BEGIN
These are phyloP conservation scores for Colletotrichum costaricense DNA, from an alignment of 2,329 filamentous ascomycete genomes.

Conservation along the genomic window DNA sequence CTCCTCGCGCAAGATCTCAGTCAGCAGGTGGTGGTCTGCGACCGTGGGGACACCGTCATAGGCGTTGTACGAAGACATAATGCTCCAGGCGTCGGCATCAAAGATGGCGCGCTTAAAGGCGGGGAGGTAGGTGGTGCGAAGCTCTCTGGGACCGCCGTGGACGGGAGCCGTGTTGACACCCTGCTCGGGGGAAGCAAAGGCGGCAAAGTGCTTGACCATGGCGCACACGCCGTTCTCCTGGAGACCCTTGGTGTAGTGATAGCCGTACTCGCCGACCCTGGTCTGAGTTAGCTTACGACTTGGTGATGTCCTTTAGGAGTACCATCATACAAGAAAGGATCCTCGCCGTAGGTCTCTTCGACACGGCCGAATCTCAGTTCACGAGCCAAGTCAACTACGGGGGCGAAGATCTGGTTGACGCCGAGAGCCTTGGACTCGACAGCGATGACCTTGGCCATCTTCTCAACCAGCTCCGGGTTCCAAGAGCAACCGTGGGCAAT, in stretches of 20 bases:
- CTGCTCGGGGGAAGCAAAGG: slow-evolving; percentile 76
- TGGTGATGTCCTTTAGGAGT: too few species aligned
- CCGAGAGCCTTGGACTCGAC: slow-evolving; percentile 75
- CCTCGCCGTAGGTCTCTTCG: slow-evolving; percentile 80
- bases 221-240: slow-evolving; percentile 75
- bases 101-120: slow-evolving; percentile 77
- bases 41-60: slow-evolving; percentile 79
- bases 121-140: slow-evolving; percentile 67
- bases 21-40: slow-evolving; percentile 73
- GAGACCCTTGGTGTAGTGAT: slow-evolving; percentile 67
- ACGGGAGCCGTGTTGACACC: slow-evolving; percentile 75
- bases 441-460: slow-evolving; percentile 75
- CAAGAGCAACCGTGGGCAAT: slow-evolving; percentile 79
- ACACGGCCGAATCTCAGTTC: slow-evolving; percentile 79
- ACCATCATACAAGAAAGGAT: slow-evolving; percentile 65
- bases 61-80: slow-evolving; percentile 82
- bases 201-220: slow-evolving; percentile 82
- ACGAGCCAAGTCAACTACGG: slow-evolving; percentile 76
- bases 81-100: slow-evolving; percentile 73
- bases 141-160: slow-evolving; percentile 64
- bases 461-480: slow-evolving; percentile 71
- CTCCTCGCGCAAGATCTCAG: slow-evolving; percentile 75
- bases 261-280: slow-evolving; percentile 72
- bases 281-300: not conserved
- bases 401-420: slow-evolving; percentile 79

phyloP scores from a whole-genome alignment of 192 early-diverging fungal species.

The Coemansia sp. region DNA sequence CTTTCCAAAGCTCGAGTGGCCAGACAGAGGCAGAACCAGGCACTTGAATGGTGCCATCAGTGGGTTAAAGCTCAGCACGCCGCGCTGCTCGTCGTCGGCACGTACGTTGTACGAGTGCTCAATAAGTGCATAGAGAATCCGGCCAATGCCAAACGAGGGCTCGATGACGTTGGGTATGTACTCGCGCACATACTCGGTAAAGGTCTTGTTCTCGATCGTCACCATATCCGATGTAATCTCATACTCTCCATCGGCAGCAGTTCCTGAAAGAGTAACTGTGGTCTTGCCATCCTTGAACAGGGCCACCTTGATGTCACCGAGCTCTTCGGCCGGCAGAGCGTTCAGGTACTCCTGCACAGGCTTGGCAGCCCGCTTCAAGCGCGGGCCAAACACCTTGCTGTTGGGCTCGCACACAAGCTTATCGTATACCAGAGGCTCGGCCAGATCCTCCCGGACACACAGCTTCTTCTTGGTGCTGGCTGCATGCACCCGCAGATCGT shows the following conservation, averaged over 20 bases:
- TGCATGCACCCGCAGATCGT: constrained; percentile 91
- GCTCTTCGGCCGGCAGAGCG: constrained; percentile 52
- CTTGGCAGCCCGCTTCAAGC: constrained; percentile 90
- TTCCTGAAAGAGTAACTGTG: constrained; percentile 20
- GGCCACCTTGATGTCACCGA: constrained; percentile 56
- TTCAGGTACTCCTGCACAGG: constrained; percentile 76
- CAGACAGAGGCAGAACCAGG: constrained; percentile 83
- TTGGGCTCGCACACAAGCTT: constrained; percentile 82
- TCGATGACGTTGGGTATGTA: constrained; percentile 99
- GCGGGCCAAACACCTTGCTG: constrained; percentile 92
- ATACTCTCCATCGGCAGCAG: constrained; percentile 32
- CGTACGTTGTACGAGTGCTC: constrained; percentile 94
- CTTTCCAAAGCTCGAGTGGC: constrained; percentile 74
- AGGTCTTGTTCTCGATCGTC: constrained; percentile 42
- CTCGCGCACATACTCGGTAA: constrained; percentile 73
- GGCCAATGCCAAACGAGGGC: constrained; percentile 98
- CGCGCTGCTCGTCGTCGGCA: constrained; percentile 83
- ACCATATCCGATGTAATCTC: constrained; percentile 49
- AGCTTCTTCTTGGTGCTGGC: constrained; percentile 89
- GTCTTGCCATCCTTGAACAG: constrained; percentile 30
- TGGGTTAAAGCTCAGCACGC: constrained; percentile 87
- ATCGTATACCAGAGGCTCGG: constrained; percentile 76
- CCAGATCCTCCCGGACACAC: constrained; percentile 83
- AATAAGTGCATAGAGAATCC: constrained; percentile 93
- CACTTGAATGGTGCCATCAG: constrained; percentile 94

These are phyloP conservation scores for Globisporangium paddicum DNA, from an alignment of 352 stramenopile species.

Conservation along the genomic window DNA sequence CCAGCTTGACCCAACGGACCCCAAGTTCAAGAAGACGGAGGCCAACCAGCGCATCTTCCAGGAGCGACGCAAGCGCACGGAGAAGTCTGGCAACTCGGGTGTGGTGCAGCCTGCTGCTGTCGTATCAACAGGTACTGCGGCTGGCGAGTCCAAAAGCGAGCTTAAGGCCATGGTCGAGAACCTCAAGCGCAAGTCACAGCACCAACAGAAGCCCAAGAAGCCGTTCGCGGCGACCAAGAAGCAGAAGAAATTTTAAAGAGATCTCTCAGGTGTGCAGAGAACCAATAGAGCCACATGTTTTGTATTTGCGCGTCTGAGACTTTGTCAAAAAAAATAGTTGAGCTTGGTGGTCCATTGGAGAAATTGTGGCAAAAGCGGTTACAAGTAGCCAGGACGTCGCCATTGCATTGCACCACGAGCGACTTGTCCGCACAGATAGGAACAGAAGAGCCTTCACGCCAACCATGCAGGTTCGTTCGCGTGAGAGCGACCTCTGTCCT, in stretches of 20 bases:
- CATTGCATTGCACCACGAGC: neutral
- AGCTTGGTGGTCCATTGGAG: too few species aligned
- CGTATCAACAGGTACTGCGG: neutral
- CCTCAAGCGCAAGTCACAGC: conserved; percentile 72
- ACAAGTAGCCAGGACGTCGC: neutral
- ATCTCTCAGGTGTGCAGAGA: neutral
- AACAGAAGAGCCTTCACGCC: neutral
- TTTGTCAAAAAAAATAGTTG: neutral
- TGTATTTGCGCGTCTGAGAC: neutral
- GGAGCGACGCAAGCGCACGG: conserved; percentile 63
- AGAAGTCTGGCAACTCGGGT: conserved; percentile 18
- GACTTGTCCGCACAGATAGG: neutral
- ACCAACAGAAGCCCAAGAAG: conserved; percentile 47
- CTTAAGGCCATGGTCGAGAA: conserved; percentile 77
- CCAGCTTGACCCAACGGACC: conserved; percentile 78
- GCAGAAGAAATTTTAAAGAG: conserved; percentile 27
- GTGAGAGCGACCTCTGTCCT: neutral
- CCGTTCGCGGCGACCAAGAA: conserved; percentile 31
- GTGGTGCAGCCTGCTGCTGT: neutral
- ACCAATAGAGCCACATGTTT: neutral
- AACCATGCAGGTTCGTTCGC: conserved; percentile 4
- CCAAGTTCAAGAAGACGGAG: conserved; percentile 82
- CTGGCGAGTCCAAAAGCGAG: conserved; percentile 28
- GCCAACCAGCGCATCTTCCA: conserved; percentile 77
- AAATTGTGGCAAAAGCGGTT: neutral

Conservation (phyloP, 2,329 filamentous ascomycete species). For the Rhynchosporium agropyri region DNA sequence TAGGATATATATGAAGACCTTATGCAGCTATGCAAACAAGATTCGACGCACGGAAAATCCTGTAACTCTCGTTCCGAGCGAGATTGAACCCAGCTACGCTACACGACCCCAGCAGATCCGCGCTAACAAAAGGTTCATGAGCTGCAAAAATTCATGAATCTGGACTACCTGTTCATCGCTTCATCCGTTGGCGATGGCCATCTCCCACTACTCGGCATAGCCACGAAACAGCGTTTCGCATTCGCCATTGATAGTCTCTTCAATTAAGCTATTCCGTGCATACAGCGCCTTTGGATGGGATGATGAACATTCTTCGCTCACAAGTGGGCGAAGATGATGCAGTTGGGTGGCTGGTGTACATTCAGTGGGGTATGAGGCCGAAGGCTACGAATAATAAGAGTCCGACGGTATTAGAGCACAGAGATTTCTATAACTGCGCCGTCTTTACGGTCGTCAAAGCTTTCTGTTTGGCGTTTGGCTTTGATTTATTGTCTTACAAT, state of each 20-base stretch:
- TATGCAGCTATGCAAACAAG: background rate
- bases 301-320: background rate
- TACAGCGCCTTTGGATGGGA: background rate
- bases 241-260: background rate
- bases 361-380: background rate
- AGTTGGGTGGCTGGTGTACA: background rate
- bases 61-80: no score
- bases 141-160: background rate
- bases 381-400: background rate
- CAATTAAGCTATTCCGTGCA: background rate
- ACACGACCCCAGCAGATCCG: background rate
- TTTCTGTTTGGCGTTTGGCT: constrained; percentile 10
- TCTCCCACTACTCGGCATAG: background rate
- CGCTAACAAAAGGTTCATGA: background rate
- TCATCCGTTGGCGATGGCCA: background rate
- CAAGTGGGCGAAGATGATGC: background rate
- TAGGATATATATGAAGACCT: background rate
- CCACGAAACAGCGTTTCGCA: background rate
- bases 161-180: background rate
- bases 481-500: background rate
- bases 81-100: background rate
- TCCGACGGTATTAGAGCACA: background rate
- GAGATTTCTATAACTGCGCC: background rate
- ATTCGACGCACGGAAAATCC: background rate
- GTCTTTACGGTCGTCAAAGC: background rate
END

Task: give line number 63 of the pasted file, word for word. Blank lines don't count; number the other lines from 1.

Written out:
- AACAGAAGAGCCTTCACGCC: neutral